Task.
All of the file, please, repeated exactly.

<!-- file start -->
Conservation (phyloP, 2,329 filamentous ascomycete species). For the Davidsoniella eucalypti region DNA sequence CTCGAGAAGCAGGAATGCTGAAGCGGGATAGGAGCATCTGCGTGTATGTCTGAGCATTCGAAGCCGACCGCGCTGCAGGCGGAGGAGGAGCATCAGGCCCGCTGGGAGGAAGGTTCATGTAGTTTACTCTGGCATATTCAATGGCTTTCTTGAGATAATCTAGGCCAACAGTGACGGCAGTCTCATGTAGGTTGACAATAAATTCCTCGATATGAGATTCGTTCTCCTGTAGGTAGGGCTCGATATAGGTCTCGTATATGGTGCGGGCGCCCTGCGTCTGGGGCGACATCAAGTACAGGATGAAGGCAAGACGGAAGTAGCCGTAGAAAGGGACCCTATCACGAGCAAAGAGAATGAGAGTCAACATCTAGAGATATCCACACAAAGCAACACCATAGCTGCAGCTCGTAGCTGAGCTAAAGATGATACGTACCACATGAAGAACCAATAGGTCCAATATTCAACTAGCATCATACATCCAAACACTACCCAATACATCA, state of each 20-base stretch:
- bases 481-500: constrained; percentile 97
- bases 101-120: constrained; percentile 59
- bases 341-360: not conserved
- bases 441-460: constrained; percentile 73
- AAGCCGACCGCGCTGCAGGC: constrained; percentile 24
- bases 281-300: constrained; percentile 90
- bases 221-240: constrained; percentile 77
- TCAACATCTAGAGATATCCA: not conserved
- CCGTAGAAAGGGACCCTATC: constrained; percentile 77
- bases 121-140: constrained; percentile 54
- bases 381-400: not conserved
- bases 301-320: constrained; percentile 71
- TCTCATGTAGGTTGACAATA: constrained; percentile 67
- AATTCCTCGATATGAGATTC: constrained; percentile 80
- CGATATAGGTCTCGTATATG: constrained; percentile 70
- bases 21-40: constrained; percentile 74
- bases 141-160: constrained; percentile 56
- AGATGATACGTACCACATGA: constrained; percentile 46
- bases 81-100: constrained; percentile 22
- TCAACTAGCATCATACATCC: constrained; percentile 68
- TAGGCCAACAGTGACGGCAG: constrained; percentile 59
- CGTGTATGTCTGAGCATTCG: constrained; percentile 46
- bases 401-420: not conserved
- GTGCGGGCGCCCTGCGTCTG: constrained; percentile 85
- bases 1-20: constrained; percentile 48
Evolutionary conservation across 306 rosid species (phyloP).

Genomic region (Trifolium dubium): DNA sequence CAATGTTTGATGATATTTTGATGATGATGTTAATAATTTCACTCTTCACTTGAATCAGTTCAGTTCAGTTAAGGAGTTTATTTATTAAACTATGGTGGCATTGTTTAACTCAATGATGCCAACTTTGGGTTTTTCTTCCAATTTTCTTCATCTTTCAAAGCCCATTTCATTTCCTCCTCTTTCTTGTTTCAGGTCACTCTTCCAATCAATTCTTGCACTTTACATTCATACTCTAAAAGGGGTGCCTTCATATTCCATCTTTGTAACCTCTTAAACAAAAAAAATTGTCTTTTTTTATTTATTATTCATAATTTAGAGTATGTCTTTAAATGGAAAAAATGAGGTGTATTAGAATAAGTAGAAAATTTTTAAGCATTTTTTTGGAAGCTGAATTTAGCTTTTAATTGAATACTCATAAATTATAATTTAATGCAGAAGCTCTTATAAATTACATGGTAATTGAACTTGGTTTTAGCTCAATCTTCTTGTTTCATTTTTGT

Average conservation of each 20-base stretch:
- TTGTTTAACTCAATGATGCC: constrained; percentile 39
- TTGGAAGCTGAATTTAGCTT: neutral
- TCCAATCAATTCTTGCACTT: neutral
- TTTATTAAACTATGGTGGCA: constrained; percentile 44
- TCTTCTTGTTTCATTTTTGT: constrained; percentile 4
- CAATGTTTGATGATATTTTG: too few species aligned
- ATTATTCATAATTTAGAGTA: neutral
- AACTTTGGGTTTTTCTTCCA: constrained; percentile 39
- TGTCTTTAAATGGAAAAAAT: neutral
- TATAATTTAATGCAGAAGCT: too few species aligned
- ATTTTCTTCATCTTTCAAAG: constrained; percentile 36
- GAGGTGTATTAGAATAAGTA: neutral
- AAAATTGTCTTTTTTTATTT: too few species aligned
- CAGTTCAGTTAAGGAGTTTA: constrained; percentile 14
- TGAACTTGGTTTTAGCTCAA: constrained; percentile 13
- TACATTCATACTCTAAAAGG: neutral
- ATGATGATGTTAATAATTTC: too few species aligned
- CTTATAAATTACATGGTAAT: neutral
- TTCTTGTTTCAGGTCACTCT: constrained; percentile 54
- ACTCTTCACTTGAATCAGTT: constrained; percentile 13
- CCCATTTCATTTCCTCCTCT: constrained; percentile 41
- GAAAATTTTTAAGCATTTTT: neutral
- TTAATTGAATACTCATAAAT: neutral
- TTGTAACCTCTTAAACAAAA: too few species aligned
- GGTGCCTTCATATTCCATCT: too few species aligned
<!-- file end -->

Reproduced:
Conservation (phyloP, 2,329 filamentous ascomycete species). For the Davidsoniella eucalypti region DNA sequence CTCGAGAAGCAGGAATGCTGAAGCGGGATAGGAGCATCTGCGTGTATGTCTGAGCATTCGAAGCCGACCGCGCTGCAGGCGGAGGAGGAGCATCAGGCCCGCTGGGAGGAAGGTTCATGTAGTTTACTCTGGCATATTCAATGGCTTTCTTGAGATAATCTAGGCCAACAGTGACGGCAGTCTCATGTAGGTTGACAATAAATTCCTCGATATGAGATTCGTTCTCCTGTAGGTAGGGCTCGATATAGGTCTCGTATATGGTGCGGGCGCCCTGCGTCTGGGGCGACATCAAGTACAGGATGAAGGCAAGACGGAAGTAGCCGTAGAAAGGGACCCTATCACGAGCAAAGAGAATGAGAGTCAACATCTAGAGATATCCACACAAAGCAACACCATAGCTGCAGCTCGTAGCTGAGCTAAAGATGATACGTACCACATGAAGAACCAATAGGTCCAATATTCAACTAGCATCATACATCCAAACACTACCCAATACATCA, state of each 20-base stretch:
- bases 481-500: constrained; percentile 97
- bases 101-120: constrained; percentile 59
- bases 341-360: not conserved
- bases 441-460: constrained; percentile 73
- AAGCCGACCGCGCTGCAGGC: constrained; percentile 24
- bases 281-300: constrained; percentile 90
- bases 221-240: constrained; percentile 77
- TCAACATCTAGAGATATCCA: not conserved
- CCGTAGAAAGGGACCCTATC: constrained; percentile 77
- bases 121-140: constrained; percentile 54
- bases 381-400: not conserved
- bases 301-320: constrained; percentile 71
- TCTCATGTAGGTTGACAATA: constrained; percentile 67
- AATTCCTCGATATGAGATTC: constrained; percentile 80
- CGATATAGGTCTCGTATATG: constrained; percentile 70
- bases 21-40: constrained; percentile 74
- bases 141-160: constrained; percentile 56
- AGATGATACGTACCACATGA: constrained; percentile 46
- bases 81-100: constrained; percentile 22
- TCAACTAGCATCATACATCC: constrained; percentile 68
- TAGGCCAACAGTGACGGCAG: constrained; percentile 59
- CGTGTATGTCTGAGCATTCG: constrained; percentile 46
- bases 401-420: not conserved
- GTGCGGGCGCCCTGCGTCTG: constrained; percentile 85
- bases 1-20: constrained; percentile 48
Evolutionary conservation across 306 rosid species (phyloP).

Genomic region (Trifolium dubium): DNA sequence CAATGTTTGATGATATTTTGATGATGATGTTAATAATTTCACTCTTCACTTGAATCAGTTCAGTTCAGTTAAGGAGTTTATTTATTAAACTATGGTGGCATTGTTTAACTCAATGATGCCAACTTTGGGTTTTTCTTCCAATTTTCTTCATCTTTCAAAGCCCATTTCATTTCCTCCTCTTTCTTGTTTCAGGTCACTCTTCCAATCAATTCTTGCACTTTACATTCATACTCTAAAAGGGGTGCCTTCATATTCCATCTTTGTAACCTCTTAAACAAAAAAAATTGTCTTTTTTTATTTATTATTCATAATTTAGAGTATGTCTTTAAATGGAAAAAATGAGGTGTATTAGAATAAGTAGAAAATTTTTAAGCATTTTTTTGGAAGCTGAATTTAGCTTTTAATTGAATACTCATAAATTATAATTTAATGCAGAAGCTCTTATAAATTACATGGTAATTGAACTTGGTTTTAGCTCAATCTTCTTGTTTCATTTTTGT

Average conservation of each 20-base stretch:
- TTGTTTAACTCAATGATGCC: constrained; percentile 39
- TTGGAAGCTGAATTTAGCTT: neutral
- TCCAATCAATTCTTGCACTT: neutral
- TTTATTAAACTATGGTGGCA: constrained; percentile 44
- TCTTCTTGTTTCATTTTTGT: constrained; percentile 4
- CAATGTTTGATGATATTTTG: too few species aligned
- ATTATTCATAATTTAGAGTA: neutral
- AACTTTGGGTTTTTCTTCCA: constrained; percentile 39
- TGTCTTTAAATGGAAAAAAT: neutral
- TATAATTTAATGCAGAAGCT: too few species aligned
- ATTTTCTTCATCTTTCAAAG: constrained; percentile 36
- GAGGTGTATTAGAATAAGTA: neutral
- AAAATTGTCTTTTTTTATTT: too few species aligned
- CAGTTCAGTTAAGGAGTTTA: constrained; percentile 14
- TGAACTTGGTTTTAGCTCAA: constrained; percentile 13
- TACATTCATACTCTAAAAGG: neutral
- ATGATGATGTTAATAATTTC: too few species aligned
- CTTATAAATTACATGGTAAT: neutral
- TTCTTGTTTCAGGTCACTCT: constrained; percentile 54
- ACTCTTCACTTGAATCAGTT: constrained; percentile 13
- CCCATTTCATTTCCTCCTCT: constrained; percentile 41
- GAAAATTTTTAAGCATTTTT: neutral
- TTAATTGAATACTCATAAAT: neutral
- TTGTAACCTCTTAAACAAAA: too few species aligned
- GGTGCCTTCATATTCCATCT: too few species aligned